Arthur never intended to begin an affair with a coworker. No matter the job, he found that unprofessional, and his specific circumstances made it flat-out stupid. But, after months on the run with Cobb, away from everything he knew and in increasingly nerve-wracking situations, he started to lose his cool. He needed something to take the edge off, and, more than that, he needed something that was just his. He’d given up everything to keep Dom Cobb alive and out of jail, with very little in return--Cobb barely spoke to him most days. Arthur wasn’t someone who craved attention or affection often, but even he had needs.
On the second job he and Cobb worked with the young architect, Arthur took Nash to bed. He’d intended it to be a one-time thing, just something to release the pressure for a couple hours, let him feel something good for the first time in weeks. But once he’d had a taste of that feeling, Arthur couldn’t give it up. Not now, not when everything else was so awful. So he kept doing it.
The first complication was hiding the relationship from Cobb. Cobb had turned so paranoid about everything, there was no way he’d react well to learning Arthur was banging the best architect they’d found who would work with them. The risk was too great. Arthur could just imagine the combined disappointment and anger in Cobb’s eyes if he confessed. Even before their first night together, Arthur swore Nash to secrecy. Nash didn’t seem to mind.
The second complication was Nash himself. Arthur was surprised by how much he liked Nash--not just his trim, pliant body, or his willingness to give almost indefatigable head, but spending time with him. He was quiet and anxious, but, when given the chance, softly funny and oddly affectionate. When they spent time together, typically in snatches and bursts in the middle of the night, Nash slowly drew Arthur out, asking him questions that didn’t feel invasive, but instead gentle and curious. Most of them, Arthur answered. He told Nash about his childhood. He told him about his college years, and about the Army (with significant portions redacted, but still). He told him a million silly things that nobody had bothered to learn about him in years--the movies he liked, the first girl he’d kissed (and then the first boy), the way he liked his eggs and took his coffee. Over the course of one job, and then the next, it slowly became clear that as Arthur took care of Dom--as Arthur took care of everything--Nash was beginning to take care of Arthur.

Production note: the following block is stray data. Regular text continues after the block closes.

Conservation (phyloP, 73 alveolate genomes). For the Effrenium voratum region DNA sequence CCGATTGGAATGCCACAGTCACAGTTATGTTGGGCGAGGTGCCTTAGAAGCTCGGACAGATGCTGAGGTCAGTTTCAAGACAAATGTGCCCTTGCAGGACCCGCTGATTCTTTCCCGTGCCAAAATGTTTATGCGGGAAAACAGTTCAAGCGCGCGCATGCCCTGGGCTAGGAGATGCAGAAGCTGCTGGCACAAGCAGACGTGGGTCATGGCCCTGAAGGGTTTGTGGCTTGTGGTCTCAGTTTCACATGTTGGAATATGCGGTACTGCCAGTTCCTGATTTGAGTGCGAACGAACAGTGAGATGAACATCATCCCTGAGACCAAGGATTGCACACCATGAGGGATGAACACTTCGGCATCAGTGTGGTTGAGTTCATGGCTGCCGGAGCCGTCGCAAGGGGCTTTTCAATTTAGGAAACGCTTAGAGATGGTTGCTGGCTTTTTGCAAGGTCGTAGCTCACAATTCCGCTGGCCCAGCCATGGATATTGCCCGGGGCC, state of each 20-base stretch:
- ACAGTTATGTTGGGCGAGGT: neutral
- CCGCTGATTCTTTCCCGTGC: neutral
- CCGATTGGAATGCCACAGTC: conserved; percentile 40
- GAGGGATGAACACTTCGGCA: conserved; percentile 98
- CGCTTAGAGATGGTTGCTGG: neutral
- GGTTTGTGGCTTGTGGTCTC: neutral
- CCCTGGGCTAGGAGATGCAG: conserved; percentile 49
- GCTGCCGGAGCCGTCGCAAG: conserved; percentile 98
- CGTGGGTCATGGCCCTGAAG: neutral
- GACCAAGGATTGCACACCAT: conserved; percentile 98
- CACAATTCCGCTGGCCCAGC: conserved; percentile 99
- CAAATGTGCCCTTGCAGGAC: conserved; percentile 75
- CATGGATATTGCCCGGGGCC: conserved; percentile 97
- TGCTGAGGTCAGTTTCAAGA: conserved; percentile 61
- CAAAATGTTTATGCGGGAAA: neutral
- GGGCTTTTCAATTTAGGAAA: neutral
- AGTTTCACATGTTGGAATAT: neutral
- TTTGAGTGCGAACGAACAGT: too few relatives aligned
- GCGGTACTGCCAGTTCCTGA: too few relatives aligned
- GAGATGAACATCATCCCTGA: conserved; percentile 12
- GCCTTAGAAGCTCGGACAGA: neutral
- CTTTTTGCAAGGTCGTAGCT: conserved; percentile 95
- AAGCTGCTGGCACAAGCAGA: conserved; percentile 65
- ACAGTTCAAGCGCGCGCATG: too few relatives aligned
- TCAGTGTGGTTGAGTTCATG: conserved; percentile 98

Sometimes, when he wasn’t with Nash, Arthur worried about what he was getting himself into. He knew how much any sort of personal attachment could cost him when he and Dom were taking more and more dangerous jobs. He knew that Nash was taking a risk by even working with them. But he couldn’t find it in himself to care enough to stop. He so rarely did things for selfish reasons, but this was selfish. There was no other justification for it: Arthur kept on with Nash because he wanted to.
“Why are you here, with me?” It wasn’t typical for Arthur to be the one who initiated the conversations they often had in bed, but tonight he felt particularly relaxed. They’d just ended a remarkably well-executed job, with no sign of the ghost of Mal. They’d been paid and split up. Arthur (and Nash, though Dom didn’t know that) holed up for a few days in a nondescript hotel in Nice, while Dom headed to South America to look for a new job. For the first time in months, Arthur had a break. He and Nash had spent the first day of it sleeping, eating mediocre room service, and having a lot of sex. They were lounging in bed in their boxers; Nash was flipping channels on the TV.